To My knowledge you can buy a Centrino Laptop without Intel's minimum battery life requiremnet for centrino qualification, and/or without Intels required (Centrino compatable WiFi) and/or without an Intel Pentium-M processor, and it will be just a Centrino laptop without whichever required components are missing and without the (Intel Centrino trademark) but it still will not be an AMD or Powerbook or Sparc based laptop, yet.

    It starts to get redundant if I contiune so I'll ask a question if someone can help me.
    Would it be possible to find the one person that knows the most about about computers and/or the companies that develop new technologies, build, programm, administor, maintain, and secure these things (computers) so we all have some human standard to use as a starting point and because I could use some help here.
    stemcellphone
  • Intel processors pick the wrong brand

    G'day, can anyone explain this add from dzlong.com? is "pick the wrong" a chinese brand name? Cheers Davo


    ThinkPad R60e 0658AD6 Buy it now
    Price : ??? 256 Market Price : ??? 320
    Detail : ThinkPad R60e 0658AD6 main performance




    Intel processors pick the wrong brand
    15-inch screen size pick wrong
    Notebook Intel Celeron M processor 440 pick wrong
    Notebook pick the wrong frequency 1860MHz
    Pick the wrong CPU core Yonah
    Centrino technology-pick the wrong Centrino
    Two pick the wrong 1024KB cache
    Notebook chips Intel processors pick the wrong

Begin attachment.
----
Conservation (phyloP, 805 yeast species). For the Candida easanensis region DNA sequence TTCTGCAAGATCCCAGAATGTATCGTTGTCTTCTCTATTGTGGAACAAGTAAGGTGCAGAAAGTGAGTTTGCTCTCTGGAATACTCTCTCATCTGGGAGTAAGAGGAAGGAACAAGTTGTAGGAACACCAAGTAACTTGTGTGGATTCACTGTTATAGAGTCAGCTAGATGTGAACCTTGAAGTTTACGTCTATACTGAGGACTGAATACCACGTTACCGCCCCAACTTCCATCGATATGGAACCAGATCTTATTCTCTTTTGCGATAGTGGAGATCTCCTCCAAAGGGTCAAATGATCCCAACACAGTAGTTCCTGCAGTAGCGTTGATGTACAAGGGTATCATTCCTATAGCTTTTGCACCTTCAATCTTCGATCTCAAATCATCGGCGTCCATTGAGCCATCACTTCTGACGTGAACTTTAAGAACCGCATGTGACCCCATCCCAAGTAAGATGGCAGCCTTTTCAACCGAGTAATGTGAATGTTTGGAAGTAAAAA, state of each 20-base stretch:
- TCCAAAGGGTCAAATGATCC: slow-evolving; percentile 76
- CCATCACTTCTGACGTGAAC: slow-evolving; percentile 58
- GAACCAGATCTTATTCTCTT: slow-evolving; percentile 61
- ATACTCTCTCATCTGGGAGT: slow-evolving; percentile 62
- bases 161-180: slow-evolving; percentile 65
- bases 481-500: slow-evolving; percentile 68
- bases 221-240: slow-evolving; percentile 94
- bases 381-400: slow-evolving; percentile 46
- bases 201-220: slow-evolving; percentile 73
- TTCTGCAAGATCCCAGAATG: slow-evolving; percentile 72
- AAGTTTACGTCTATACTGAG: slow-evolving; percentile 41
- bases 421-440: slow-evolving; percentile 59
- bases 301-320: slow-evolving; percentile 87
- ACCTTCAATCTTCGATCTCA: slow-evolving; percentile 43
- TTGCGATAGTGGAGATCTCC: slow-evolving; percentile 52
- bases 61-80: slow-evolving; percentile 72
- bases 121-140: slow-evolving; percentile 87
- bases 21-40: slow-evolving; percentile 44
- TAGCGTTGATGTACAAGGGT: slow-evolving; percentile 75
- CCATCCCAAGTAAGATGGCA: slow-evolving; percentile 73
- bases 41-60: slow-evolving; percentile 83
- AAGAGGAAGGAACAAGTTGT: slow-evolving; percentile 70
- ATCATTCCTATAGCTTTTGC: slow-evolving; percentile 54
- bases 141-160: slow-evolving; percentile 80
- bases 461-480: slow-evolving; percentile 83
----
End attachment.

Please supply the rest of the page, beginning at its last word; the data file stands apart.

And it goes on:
System bus frequency of 533MHz pick wrong
    Pick the wrong type of DDR2 memory
    Standard memory capacity of 512MB pick wrong
    Memory 2048MB maximum support pick wrong

    ThinkPad R60e 0658AD6 Storage Performance




    Pick the wrong 80GB hard drive capacity
    Description SATA 5400RPM drive pick wrong
    Pick the wrong type COMBO drive
    Pick the wrong speed 24X drive

    ThinkPad R60e 0658AD6 display




    Standard resolution 1024 x 768 pick wrong

    ThinkPad R60e 0658AD6 Audio Video




    Integrated graphics chips Intel PRO pick wrong
    The largest memory capacity shared memory 224M, depending on configuration memory may be wrong pick
    Audio System Intel High Definition Audio chip, dual stereo sound speakers pick the wrong
    Pick wrong with built-in speakers

    ThinkPad R60e 0658AD6 network equipment




    NIC 10/100/1000 BASE-T pick wrong
    Pick the wrong 56K V.92 MODEM

    ThinkPad R60e 0658AD6 input and output




    Referring to pick from the wrong equipment ThinkPad 2.0kg
    I / O interface delivering ?? 3 ?? USB VGA, 1 x RJ-11, 1 x RJ-45, pick the wrong expansion interface
    PCMCIA slot number one, pick the wrong Type II

    ThinkPad R60e 0658AD6 parameters




    Pick the wrong notebook weight 2.88Kg
    Appearance of 332 ?? 269 ?? pick the wrong 98/Me/2000/XP
    Chassis pick the wrong material composite material

    ThinkPad R60e 0658AD6 power specifications




    Six battery-lithium battery specifications pick wrong
    Life pick the wrong time of 2.5 hours
    davosshed